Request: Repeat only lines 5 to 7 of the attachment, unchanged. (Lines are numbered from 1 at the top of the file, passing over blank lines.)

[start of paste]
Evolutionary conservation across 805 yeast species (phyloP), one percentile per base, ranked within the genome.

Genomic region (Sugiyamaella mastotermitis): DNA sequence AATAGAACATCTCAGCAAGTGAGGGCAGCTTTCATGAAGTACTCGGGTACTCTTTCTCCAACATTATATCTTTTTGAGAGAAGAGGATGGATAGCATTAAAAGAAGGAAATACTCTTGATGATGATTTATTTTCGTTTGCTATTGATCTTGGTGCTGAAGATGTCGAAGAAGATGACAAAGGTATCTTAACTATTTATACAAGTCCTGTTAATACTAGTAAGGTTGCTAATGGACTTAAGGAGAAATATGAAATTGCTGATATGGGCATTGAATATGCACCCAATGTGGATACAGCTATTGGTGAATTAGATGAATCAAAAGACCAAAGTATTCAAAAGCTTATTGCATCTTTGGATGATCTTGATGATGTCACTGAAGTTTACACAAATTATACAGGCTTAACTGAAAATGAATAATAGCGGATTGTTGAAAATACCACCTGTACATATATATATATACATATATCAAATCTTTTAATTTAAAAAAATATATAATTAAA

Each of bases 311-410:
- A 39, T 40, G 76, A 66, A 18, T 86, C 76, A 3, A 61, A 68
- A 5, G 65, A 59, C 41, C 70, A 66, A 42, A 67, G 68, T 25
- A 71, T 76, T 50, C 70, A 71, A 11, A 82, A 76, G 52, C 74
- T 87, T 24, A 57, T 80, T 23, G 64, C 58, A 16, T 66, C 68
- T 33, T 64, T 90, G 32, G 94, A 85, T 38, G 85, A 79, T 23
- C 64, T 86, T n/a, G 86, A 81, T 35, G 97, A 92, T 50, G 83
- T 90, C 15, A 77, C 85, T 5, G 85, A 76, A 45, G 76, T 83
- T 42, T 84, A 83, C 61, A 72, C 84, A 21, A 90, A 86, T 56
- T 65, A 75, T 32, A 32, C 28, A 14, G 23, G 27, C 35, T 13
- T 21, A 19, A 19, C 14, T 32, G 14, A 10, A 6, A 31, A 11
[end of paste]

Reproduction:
- A 5, G 65, A 59, C 41, C 70, A 66, A 42, A 67, G 68, T 25
- A 71, T 76, T 50, C 70, A 71, A 11, A 82, A 76, G 52, C 74
- T 87, T 24, A 57, T 80, T 23, G 64, C 58, A 16, T 66, C 68